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Oleic Acid

Oleic Acid bottle

Oleic Acid is a naturally colorless liquid oil similar to an omega-9 oil, which turns yellow or brown when exposed to air. It is an octadec-9-enoic acid with a cis double bond at C-9 and is considered the most abundant monounsaturated fatty acid in nature. Oleic acid has a mild odor, floats on water, and plays multiple roles, including being an EC 3.1.1.1 (carboxylesterase) inhibitor, an Escherichia coli metabolite, a plant metabolite, a Daphnia galeata metabolite, a solvent, an antioxidant, and a mouse metabolite. It acts as a conjugate acid of an oleate and derives from a hydride of a cis-octadec-9-ene. This component can be found in plant sources such as Gladiolus italicus, and Prunus mume, as well as in animal origins like pigs. Vegetable oleic acid is obtained through the hydrolysis of olive-pomace oleins, followed by subsequent distillation. Meanwhile, animal-derived oleic acid is obtained by hydrolyzing animal fat (tallow), conducting cold fractionation, and then distilling the resulting mixture.

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Oleic acid Properties and applications

Oleic acid is a versatile substance with a wide range of properties and applications. Depending on the source of the oil, it finds use in various sectors. It is utilized in industries producing detergents, textiles, paints, inks, cosmetics, pharmaceuticals, leather, and lubricants. With excellent skin-penetrating qualities, it outperforms vegetable oils, finding application in soft soap, permanent wave solutions, nail polish, toilet soaps, and liquid makeup. Valued in pharmaceuticals, textiles, metallurgy, and chemicals, oleic acid stands as a versatile ingredient that addresses challenges across various industries, creating essential components and solutions.

Furthermore, oleic acid serves as an emollient and is used in pharmaceuticals as an excipient. It also functions as an emulsifying or solubilizing agent in aerosol products. Notably, it has been demonstrated that oleic acid plays a crucial role in the growth and productivity of Chinese Hamster Ovary (CHO) cells. In cell culture systems, oleic acid fulfills functions such as long-term energy storage. The energy derived from NADPH and ATP is stored in the form of fatty acids. These fatty acids are esterified to a glycerol backbone, forming compounds known as mono-, di-, and tri-glycerides (neutral fats). The degradation of fatty acids releases stored energy, contributing to cellular processes. This highlights the importance of oleic acid in various applications, encompassing both industrial and research domains.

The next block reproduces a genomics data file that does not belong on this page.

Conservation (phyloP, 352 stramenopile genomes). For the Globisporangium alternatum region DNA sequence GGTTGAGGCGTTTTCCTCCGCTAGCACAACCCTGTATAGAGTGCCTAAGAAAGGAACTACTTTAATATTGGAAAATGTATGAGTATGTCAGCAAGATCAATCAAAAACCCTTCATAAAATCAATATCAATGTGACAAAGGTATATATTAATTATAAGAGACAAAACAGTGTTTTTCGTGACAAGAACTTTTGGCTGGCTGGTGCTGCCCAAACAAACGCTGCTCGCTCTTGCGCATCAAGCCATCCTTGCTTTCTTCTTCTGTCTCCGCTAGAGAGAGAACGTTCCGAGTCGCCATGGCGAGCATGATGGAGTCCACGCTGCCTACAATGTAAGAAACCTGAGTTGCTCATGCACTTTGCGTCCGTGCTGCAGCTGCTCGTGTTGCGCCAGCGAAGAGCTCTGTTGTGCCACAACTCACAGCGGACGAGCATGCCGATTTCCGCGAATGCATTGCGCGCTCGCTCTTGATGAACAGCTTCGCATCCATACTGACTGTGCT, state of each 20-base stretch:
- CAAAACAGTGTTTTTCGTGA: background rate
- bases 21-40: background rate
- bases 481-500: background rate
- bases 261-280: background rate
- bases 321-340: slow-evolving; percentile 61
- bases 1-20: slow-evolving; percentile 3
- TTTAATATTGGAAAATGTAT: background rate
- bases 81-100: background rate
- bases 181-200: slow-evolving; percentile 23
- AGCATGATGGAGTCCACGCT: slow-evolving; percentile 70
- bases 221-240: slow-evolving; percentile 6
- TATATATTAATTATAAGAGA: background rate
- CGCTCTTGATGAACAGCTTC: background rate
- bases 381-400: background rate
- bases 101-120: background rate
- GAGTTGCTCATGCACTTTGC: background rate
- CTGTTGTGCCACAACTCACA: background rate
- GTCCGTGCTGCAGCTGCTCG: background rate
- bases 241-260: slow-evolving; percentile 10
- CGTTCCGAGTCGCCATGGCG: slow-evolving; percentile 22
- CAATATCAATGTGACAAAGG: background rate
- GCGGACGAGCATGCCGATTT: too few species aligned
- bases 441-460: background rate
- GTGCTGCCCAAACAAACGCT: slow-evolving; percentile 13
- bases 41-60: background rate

Oleic Acid as A Standard

Oleic acid is used as a pharmaceutical reference standard for assessing analytes in pharmaceutical formulations through chromatography techniques such as high-performance liquid chromatography (HPLC) and gas chromatography (GC). Also, it serves as an analytical standard for identifying and quantifying fatty acids in blood plasma samples using gas chromatography combined with vacuum ultraviolet spectroscopy.

Oleic Acid as A Bioreagent

Powdered oleic acid, which is water-soluble, and oleic acid-albumin from bovine are used as bioreagents in cell culture.

Labeled Oleic Acids

Isotopically labeled oleic acids (Oleic acid-1-13C) can be used to examine lipid metabolism in cells and organisms, investigate the process of fatty acid oxidation, explore lipid molecules within a biological system, and analyze protein-lipid interactions.

Deuterated Oleic Acids

Deuterated oleic acids are used in NMR spectroscopy for investigating molecular structures, conformational changes, and atomic-level interactions. They are also utilized to trace metabolic pathways and in pharmacokinetic studies aimed at examining the absorption, distribution, metabolism, and excretion of lipids and lipid-based compounds in the body.

Oleic Acid Salts

Oleic acid salts (Sodium oleate and potassium oleate) are used as surfactants and emulsifiers in food products. They are also used in textile processing as leveling agents to ensure even dye distribution during dyeing processes, as dispersing agents in the production of paper and pulp, and as foaming agents in the manufacturing of foamed rubber and latex products.




Related Product Resources

  • Oleic Acid in Cell Culture

    How the unsaturated fatty acid, oleic acid and other cell culture components affect the performance of serum-free, protein-free cell culture systems used for biomanufacturing heterologous proteins including monoclonal antibodies.


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